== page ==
Proxy-free, auto-setup workflows for UHD.
Comprimato launches UltraPix, a video plug-in for post-production tools. The first release brings proxy-free, auto-setup workflows for UHD 4K and 8K and VR on any hardware running Adobe Premiere Pro CC.
“The challenge for post facilities finishing in 4K or 8K Ultra HD, or working on immersive 360° VR projects, is managing the massive amount of data,” said Comprimato founder and CEO, Jiří Matela. “The files are large, requiring a lot of expensive storage, which can be slow and cumbersome to load, and achieving realtime editing performance is difficult.
“Comprimato UltraPix addresses this challenge, building on JPEG2000, a compression format that offers high image quality (including mathematically lossless mode), to generate smaller versions of each frame as an inherent part of the compression process. With Comprimato UltraPix, the file is delivered at a size that the user’s hardware can accommodate.”
Once loaded, it automatically configures itself with auto-setup, “requiring no specialist knowledge from the editor who continues to work in Adobe Premiere Pro CC exactly as normal”.
Said Matela, “What we have achieved is a unique implementation of JPEG2000 encoding and decoding in software, using the power of the CPU or GPU, which means we can embed it in realtime editing tools like Adobe Premiere Pro. It solves a real issue, simply and effectively. We believe video editors will soon be talking about exchanging UltraPix files.”
“Editors and post-production professionals need tools that integrate ‘under the hood’ so they can focus on content creation and not technology,” said Sue Skidmore, partner relations for Adobe professional video. “Comprimato adds a great option for Adobe Premiere Pro users who need to work with high-resolution video files, including 360 VR material.”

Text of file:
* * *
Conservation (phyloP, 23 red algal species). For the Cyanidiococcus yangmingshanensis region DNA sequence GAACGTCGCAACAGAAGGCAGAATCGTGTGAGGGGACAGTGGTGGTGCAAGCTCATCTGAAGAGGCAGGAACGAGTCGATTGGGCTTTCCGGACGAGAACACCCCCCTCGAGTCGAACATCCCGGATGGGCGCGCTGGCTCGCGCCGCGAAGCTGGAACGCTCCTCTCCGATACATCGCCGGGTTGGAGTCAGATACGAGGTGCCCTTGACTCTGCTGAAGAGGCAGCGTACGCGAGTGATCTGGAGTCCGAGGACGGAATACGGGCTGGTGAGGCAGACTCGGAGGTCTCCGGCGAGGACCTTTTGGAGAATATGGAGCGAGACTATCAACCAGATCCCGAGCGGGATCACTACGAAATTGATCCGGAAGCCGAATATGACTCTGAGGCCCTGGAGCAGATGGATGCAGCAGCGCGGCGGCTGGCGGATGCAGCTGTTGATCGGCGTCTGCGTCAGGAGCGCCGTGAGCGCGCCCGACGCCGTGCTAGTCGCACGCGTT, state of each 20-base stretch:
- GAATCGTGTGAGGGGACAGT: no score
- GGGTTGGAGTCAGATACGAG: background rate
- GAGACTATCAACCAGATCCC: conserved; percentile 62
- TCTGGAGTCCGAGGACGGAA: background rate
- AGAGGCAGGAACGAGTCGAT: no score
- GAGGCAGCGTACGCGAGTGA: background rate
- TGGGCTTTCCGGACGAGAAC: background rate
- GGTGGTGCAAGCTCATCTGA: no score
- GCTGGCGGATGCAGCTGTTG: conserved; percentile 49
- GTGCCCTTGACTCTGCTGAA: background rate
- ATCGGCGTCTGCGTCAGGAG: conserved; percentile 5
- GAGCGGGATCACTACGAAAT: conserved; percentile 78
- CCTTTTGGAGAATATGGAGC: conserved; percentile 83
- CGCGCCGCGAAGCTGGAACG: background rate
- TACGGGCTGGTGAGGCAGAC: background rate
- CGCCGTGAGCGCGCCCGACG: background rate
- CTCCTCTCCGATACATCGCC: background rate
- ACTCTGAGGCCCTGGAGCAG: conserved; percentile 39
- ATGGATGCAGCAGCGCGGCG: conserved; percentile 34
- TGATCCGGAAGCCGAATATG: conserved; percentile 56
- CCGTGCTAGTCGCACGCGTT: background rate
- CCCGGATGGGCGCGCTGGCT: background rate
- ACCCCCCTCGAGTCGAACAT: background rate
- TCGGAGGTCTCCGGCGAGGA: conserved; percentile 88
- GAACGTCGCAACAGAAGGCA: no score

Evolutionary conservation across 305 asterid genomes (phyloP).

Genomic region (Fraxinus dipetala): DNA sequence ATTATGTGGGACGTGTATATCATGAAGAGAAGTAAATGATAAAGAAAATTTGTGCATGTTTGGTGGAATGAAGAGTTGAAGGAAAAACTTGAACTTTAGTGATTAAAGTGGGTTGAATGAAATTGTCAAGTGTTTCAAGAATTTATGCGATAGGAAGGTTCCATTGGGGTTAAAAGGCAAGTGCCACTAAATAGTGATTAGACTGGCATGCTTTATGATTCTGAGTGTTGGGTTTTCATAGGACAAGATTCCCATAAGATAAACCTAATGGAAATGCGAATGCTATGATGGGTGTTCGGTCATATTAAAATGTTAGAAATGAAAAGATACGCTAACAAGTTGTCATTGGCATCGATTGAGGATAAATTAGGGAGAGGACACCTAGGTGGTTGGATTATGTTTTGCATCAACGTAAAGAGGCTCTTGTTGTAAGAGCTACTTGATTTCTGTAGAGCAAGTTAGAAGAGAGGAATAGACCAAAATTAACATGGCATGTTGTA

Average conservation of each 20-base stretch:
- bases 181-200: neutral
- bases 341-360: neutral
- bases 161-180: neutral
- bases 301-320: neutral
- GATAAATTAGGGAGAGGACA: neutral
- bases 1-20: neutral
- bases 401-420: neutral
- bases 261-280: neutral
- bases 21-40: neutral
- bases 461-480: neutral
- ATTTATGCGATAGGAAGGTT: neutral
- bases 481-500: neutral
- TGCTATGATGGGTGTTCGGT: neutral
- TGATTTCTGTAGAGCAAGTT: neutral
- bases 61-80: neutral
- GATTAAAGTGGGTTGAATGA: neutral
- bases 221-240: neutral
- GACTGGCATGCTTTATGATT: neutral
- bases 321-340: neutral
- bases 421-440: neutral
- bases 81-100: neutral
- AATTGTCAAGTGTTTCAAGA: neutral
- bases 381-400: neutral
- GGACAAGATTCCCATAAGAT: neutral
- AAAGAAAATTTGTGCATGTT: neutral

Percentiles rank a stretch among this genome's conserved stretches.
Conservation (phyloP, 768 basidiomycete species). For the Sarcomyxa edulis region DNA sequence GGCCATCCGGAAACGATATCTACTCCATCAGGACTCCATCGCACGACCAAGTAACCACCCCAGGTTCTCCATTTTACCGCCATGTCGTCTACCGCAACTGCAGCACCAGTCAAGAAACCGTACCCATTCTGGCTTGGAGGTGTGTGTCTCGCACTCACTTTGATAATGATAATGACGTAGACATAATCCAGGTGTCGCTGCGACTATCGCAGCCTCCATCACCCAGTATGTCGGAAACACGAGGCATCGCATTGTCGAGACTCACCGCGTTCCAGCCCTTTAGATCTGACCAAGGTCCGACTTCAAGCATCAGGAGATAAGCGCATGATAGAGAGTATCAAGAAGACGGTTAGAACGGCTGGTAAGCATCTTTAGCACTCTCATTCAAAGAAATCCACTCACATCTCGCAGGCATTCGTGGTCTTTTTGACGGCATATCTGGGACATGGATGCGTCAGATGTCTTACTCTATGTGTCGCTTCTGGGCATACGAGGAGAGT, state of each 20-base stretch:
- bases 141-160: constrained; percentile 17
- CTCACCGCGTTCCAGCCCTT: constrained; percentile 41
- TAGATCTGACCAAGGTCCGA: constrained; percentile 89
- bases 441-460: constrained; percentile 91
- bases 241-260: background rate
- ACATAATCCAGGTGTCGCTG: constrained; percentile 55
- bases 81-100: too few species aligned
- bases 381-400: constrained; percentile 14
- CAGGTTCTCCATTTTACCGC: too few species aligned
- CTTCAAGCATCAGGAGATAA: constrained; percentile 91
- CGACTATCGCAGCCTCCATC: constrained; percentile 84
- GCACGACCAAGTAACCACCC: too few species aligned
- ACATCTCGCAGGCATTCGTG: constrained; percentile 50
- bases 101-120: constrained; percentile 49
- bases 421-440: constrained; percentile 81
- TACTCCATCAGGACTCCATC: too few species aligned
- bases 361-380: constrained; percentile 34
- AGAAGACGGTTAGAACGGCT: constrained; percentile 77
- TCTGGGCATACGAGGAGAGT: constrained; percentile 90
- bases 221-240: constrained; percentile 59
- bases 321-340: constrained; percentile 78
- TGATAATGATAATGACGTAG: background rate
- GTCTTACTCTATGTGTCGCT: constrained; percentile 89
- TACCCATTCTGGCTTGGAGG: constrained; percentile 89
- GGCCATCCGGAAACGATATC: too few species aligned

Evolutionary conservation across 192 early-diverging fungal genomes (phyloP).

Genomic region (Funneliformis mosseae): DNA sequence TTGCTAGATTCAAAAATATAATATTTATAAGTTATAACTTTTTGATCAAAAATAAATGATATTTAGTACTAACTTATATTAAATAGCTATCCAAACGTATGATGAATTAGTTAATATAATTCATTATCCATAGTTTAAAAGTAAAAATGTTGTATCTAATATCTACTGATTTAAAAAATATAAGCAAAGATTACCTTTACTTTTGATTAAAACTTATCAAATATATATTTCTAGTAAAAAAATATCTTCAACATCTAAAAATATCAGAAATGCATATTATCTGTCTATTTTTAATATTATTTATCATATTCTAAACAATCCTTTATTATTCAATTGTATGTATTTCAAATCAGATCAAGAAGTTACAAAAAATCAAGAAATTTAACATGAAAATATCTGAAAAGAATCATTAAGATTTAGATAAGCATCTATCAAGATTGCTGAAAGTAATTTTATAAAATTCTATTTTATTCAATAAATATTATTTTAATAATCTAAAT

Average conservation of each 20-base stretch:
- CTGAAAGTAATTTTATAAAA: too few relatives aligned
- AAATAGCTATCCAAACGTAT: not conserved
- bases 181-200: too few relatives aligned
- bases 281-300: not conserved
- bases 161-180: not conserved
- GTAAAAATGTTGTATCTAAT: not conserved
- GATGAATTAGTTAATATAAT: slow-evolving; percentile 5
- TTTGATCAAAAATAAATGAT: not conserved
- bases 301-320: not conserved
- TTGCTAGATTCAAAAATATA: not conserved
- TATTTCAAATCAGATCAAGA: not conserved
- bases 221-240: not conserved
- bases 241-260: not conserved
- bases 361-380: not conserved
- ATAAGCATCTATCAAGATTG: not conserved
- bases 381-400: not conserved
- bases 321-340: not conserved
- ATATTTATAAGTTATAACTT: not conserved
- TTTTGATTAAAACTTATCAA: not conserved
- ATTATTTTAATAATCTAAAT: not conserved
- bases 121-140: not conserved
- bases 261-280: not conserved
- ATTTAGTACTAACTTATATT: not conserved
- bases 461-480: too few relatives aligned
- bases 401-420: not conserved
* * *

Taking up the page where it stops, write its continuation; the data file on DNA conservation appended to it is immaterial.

Comprimato UltraPix plug-ins are available for Adobe and Foundry Nuke and will be available on other post-production and VFX tools soon. It costs $99 a year to buy.
You might also like...
Immersive audio has the great potential to transform our human listening experience, captivate our imagination, and inspire our inventiveness.
Part one of this four-part series introduces immersive audio, the terminology used, the standards adopted, and the key principles that make it work.
Philo T. Farnsworth was the original TV pioneer. When he transmitted the first picture from a camera to a receiver in another room in 1927, he exclaimed to technicians helping him, “There you are – electronic television!” What’s never been quoted but lik…
Live broadcasts are seen as nirvana in terms of attracting an audience. Presenting a live event, especially sports, in real-time and high quality, draws audiences like no other content. Yet, successfully originating these broadcasts is often both expensive and complex. A…
Saving dollars is one of the reasons broadcasters are moving to IP. Network speeds have now reached a level where real-time video and audio distribution is a realistic option. Taking this technology to another level, Rohde and Schwarz demonstrate in…